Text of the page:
Now for my soapbox.  We have all been a little too enamored with the financal wizards that make shiploads of money without producing anything of tangible value for many decades now.  I suppose this is largely because we believed the system was working for the most part and we were benefitting from it as our investments increased in value.  Now it is apparent that many of these same wizards actually contributed to the current crisis and now suddenly we don’t like them so much.


If we look at this situation from a sanguine perspective it could just be the the wake-up call we all needed.  Too many people around the globe have been caught up in taking whatever they could get regardless of the financial smoke and mirrors involved in getting it.  If you want to gamble, go to Las Vegas, but for those of us that wish to earn a decent living by providing a valuable product or service and then invest in other companies or enterprises that do the same in order to profit long term from the value being generated, we should be able to do this too.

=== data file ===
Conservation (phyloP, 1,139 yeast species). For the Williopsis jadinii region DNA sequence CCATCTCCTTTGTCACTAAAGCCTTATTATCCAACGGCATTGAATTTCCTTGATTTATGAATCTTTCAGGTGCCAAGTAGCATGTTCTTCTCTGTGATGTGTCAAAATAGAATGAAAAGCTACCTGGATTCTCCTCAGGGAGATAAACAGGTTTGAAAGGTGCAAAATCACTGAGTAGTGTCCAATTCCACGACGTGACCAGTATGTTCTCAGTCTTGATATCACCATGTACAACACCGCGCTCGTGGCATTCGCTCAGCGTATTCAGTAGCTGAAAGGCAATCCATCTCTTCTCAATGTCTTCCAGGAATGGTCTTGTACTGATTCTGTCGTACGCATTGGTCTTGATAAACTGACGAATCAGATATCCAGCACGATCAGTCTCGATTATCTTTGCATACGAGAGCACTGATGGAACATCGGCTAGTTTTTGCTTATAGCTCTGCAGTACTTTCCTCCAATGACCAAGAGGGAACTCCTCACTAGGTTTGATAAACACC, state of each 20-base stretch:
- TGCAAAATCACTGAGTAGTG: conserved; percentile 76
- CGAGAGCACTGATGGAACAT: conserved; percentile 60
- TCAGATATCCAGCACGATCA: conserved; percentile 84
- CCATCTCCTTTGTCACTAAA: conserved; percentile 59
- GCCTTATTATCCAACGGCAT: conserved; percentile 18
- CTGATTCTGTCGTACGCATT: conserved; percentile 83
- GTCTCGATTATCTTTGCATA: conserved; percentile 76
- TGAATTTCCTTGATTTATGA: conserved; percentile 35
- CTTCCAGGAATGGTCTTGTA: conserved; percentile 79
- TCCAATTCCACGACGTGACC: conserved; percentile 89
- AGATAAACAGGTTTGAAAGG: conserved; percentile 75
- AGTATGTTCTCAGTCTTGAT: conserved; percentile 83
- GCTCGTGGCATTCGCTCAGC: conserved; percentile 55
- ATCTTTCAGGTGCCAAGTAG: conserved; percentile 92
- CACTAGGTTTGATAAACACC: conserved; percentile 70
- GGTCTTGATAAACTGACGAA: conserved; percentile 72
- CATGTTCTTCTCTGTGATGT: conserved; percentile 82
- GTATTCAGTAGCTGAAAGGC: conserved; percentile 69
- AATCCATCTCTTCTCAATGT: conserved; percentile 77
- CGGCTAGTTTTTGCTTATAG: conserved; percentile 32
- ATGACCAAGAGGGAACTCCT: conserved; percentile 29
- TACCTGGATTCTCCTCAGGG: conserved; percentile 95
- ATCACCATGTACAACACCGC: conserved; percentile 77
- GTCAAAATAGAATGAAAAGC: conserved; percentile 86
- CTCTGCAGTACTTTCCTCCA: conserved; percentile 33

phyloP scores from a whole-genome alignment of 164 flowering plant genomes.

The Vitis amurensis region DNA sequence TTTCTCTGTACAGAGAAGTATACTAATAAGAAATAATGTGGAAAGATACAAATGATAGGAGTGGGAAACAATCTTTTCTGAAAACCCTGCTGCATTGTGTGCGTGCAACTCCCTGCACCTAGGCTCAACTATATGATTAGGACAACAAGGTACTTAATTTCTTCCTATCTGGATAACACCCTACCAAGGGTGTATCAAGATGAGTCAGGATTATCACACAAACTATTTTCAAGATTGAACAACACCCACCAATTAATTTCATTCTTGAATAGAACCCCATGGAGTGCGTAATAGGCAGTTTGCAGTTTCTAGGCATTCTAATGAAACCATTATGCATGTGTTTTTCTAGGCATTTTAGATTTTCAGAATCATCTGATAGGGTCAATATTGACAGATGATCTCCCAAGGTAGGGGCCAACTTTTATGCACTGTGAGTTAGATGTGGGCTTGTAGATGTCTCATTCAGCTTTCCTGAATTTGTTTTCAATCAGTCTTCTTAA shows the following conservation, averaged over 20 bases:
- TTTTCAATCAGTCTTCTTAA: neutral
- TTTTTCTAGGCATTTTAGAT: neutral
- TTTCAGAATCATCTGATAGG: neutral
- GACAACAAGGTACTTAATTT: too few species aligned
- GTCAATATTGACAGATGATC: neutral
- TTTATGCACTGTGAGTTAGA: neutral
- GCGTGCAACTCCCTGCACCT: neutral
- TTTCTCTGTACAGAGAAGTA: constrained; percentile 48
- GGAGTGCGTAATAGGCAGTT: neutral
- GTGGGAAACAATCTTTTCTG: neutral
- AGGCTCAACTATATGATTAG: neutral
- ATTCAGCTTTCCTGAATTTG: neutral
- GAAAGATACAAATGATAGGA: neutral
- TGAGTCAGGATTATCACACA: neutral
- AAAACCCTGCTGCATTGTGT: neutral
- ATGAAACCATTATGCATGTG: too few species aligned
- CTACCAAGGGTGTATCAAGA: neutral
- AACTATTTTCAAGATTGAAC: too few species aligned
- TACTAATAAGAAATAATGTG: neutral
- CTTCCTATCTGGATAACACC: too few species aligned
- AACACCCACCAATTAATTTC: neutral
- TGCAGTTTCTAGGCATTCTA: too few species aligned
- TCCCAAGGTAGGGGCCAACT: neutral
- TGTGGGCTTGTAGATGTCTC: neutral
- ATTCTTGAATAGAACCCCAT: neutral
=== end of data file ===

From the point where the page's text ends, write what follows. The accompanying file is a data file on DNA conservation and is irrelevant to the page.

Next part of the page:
I will gladly invest my money in worthwhile investments but the people I deal with and all that touch my hard-earned money for that matter need to understand the the meaning of fiduciary relationship.  They simply need to pick up a copy of Black’s Law Dictionary which defines a fiduciary relationship as, “one founded on trust or confidence reposed by one person in the integrity and fidelity of another.”  A fiduciary should feel the ultimate sense of responsibility for a client’s money – well above his or her own personal gain.  One final thought: W. Edwards Deming said, “Profit in business comes from repeat customers, customers that boast about your project or service, and that bring friends with them.”  We all need to consider this very carefully!